“There is unfinished business:” securing vaccines, adequate nutrition, medical plus maternal care, writes Unicef executive director Anthony Lake. “(There are) proven, affordable interventions. The challenge is to make these available to every child.” Indeed, “life is the threshold at which all other hopes begin.”

“After 25 years of pastoral and social involvement, I see the  Filipino family as very much at risk,” Jesuit sociologist John Carroll  notes. But the threat does not stem primarily from contraception. The main destructive forces are Infidelity, multiple families, drugs, alcoholism —  and sheer poverty.

The Bethlehem birth “has unavoidable social implications,” wrote Washingon Post’s Michael Gerson. “If the deity was born as an outcast, it is impossible to   treat outcasts in quite the same way. A God who fled as a refugee, preferred the company of fishermen and died as an accused criminal will influence our disposition toward refugees, the poor and those in prison”. As  Dorothy Day wrote: “He is disguised under every type of humanity that treads the earth.”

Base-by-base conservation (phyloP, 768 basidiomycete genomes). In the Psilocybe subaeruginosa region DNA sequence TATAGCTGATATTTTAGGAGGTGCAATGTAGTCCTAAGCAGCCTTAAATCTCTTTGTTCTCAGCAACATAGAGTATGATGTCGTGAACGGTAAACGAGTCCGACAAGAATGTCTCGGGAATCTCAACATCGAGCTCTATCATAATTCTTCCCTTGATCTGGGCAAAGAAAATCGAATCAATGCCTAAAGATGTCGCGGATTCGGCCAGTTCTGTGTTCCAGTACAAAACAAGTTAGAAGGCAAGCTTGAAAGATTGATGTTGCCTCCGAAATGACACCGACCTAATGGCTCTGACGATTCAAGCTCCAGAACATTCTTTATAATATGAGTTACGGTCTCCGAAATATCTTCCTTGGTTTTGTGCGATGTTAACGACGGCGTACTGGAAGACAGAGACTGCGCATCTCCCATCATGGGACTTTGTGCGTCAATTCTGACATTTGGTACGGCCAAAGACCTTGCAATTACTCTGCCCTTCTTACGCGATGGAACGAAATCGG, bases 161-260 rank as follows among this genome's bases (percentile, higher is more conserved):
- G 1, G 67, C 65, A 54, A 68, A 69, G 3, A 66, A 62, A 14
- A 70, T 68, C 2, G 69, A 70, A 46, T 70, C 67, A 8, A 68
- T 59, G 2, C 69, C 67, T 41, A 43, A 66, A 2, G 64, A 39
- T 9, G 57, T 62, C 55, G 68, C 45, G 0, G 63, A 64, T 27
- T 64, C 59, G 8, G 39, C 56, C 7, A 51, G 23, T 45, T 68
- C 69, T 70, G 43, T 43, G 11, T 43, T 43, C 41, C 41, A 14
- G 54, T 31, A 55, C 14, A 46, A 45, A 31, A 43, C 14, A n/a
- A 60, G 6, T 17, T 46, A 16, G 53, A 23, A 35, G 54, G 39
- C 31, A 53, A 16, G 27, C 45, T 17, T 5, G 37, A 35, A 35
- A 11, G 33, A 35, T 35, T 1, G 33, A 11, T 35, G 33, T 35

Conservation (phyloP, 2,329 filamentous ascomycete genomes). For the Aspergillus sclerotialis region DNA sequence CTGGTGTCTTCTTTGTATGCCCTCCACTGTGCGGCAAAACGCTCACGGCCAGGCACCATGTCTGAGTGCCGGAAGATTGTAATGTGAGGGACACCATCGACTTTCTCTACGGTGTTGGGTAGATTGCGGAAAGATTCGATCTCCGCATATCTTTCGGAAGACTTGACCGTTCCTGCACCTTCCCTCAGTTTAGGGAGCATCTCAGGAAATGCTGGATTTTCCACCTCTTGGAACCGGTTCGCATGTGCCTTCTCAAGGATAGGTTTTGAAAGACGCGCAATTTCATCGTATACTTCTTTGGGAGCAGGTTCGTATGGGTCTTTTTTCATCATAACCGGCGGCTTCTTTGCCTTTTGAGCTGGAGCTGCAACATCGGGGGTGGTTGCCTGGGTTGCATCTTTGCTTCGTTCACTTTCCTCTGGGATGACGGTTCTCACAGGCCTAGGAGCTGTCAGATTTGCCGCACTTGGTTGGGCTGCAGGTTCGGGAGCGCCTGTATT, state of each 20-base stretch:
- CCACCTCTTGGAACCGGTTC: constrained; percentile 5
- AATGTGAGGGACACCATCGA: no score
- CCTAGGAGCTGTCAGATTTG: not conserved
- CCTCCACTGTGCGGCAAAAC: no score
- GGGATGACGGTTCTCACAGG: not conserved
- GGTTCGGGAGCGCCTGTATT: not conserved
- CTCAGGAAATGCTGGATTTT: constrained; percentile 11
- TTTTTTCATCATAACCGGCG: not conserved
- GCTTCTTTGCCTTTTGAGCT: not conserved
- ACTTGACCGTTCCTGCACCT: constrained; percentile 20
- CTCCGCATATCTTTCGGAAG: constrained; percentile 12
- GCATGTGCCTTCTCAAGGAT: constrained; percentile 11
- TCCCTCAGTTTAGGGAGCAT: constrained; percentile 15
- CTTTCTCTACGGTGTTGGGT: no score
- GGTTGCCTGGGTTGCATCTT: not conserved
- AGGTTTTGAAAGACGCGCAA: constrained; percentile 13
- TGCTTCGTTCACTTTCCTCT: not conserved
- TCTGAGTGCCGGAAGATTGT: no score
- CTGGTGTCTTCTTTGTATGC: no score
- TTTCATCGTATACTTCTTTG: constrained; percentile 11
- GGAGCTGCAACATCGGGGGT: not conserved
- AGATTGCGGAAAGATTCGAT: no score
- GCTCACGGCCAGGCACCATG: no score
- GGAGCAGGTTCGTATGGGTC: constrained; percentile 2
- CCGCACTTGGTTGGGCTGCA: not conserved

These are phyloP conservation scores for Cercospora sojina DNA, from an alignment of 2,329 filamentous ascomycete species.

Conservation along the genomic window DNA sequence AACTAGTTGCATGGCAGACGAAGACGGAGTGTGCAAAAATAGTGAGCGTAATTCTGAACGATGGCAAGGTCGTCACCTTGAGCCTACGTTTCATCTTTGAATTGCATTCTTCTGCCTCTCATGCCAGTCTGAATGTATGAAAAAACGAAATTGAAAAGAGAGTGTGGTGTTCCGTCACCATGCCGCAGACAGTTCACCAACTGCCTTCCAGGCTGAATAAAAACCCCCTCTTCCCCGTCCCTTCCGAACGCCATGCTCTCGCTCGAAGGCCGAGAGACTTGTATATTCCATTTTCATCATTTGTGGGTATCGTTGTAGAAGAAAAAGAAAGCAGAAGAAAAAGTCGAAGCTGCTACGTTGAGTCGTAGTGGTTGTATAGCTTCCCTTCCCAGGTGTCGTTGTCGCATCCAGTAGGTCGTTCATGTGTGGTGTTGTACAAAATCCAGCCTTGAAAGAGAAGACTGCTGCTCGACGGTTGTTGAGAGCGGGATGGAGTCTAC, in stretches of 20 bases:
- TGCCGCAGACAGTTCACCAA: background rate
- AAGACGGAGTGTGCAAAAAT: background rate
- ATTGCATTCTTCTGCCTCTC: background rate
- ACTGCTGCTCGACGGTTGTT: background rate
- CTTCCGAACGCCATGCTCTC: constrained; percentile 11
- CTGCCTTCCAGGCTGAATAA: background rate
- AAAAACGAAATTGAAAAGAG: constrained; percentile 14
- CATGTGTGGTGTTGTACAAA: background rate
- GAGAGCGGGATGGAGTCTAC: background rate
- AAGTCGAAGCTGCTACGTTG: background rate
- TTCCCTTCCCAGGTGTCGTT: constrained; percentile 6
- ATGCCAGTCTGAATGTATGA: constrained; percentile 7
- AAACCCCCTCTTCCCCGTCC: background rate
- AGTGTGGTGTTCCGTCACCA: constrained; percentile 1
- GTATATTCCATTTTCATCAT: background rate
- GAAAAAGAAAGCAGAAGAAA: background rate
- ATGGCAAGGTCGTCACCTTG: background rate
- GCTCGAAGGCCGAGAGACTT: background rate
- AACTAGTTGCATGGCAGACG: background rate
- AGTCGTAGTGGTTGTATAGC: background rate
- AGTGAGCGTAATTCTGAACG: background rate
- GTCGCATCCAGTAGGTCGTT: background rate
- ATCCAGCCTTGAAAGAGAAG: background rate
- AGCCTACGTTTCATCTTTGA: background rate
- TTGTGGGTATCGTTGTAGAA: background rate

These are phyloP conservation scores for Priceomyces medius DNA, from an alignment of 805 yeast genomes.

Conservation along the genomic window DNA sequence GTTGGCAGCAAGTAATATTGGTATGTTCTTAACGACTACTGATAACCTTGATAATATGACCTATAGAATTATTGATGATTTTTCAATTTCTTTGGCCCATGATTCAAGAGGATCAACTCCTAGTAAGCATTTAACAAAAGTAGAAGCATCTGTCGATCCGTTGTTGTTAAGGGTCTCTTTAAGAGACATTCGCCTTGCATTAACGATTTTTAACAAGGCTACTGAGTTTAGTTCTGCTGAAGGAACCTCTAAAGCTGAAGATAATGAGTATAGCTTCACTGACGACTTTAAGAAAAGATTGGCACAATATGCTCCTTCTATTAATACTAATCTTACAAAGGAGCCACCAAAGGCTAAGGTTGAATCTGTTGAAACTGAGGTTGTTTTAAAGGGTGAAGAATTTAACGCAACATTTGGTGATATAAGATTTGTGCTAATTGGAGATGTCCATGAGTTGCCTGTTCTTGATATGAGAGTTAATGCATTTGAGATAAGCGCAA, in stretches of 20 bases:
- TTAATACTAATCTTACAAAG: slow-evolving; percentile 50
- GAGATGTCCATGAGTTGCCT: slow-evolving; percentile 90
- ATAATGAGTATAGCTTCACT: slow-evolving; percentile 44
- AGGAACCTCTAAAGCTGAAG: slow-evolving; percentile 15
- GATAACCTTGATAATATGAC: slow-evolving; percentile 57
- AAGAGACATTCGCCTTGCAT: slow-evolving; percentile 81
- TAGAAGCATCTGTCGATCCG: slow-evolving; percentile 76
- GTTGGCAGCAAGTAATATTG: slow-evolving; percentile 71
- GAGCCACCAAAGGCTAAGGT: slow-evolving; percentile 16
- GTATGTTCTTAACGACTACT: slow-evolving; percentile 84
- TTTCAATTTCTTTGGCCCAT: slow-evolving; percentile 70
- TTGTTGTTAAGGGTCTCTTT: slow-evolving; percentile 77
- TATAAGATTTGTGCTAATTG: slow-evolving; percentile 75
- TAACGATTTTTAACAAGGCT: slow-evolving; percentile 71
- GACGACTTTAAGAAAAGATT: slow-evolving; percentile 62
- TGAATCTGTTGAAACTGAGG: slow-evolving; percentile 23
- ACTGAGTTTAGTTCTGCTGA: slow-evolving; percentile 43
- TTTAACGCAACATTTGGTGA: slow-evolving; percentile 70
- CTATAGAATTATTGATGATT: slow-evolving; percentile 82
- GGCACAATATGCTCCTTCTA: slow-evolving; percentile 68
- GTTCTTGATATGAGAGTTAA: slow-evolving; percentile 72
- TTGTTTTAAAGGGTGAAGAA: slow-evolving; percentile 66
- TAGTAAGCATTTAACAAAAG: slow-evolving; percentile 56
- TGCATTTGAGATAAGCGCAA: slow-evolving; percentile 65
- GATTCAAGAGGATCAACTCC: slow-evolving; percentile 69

“Today, the   well-armed empire that judicially murdered Jesus of Nazareth exists only as an archaeological digs. The man who was born in obscurity and died an apparent failure is viewed as guide and friend by more than 2 billion people.  Our history, laws and art are unimaginable without his influence.  The author of this creed sought a different victory than politics brings — the kind that ends all selfish victories.”